Encouraging Women Investors: Investment committees and investor groups are overwhelmingly made up of Men and are directed by men. Women make up just 2% of angel investors. At least one or more women investors should be included in the investing group to combat such unconscious prejudices. Women who need money will be heard fairly and may even obtain more favorable outcomes if there is a diversity of genders in the group making the decisions.
President Droupadi Murmu also introduced a platform for women entrepreneurs dubbed “herSTART” in October of the previous year. The platform was established to support Indian women business owners. The Indian government recently announced a monthly allowance for firms with women as founders or co-founders of 20,000 per month for one year to increase the representation of women in India’s startup ecosystem. The survey also noted that 34% of start-ups were established in developing regions in 2021, whereas 39% did so in 2022.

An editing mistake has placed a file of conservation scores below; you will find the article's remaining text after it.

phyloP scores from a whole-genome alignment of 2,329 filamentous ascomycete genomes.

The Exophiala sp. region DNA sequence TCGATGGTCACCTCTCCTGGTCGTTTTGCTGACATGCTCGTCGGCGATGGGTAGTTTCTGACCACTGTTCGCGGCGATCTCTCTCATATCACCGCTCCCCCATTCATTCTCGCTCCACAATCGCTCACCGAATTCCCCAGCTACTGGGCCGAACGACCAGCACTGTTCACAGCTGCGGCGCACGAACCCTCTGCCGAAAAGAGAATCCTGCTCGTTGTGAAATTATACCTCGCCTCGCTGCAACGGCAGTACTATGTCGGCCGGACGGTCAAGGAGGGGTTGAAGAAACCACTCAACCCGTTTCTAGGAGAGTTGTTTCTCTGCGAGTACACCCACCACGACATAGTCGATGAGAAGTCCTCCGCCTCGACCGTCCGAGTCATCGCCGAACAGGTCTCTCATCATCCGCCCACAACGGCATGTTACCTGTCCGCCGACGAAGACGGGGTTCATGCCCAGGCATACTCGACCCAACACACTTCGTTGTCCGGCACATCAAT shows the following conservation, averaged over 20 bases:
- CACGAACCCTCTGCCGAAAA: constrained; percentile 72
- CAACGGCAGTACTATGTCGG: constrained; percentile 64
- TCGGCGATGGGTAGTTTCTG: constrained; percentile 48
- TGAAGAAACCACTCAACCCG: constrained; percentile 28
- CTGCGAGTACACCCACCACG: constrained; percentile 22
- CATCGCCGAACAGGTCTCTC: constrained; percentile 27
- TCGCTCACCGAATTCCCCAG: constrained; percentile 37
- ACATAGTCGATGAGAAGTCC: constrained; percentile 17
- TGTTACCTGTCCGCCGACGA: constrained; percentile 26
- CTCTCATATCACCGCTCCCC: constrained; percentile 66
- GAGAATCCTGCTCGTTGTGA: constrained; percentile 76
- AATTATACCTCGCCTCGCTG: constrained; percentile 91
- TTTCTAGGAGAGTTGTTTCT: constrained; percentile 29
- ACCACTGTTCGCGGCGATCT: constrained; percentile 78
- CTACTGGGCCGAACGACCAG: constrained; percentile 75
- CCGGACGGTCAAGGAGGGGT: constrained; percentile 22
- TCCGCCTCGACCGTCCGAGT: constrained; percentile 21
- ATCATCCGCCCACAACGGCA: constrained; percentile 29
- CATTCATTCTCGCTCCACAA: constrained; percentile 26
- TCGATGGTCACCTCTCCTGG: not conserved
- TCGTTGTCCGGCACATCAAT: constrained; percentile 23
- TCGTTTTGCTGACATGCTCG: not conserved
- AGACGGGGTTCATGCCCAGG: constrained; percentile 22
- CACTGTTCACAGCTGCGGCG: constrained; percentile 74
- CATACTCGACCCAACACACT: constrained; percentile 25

Notably, India continues to have the third-largest tech startup ecosystem in the world with a total of 25,000–27,000 active tech firms. The top two spots are now held by the US and China, respectively. According to the research, deep tech adoption and innovation are projected to increase among tech companies, particularly in SDG-related fields that need sophisticated solutions.
Indian start-ups have demonstrated resilience in 2022, according to a report by the National Association of Software and Services Companies (Nasscom), in partnership with Zinnov, by changing their business strategies and putting more of an emphasis on operational efficiency than on firing workers or shutting down operations.
Women entrepreneurs’ contribution to the Indian economy
Women entrepreneurs are now beginning to acquire a lot more importance and attention than they did a few decades ago. A McKinsey analysis claims that simply levelling the playing field for female entrepreneurs could boost the ecosystem and economy of India by $1 trillion. This translates into a global increase in value of more than $20 trillion.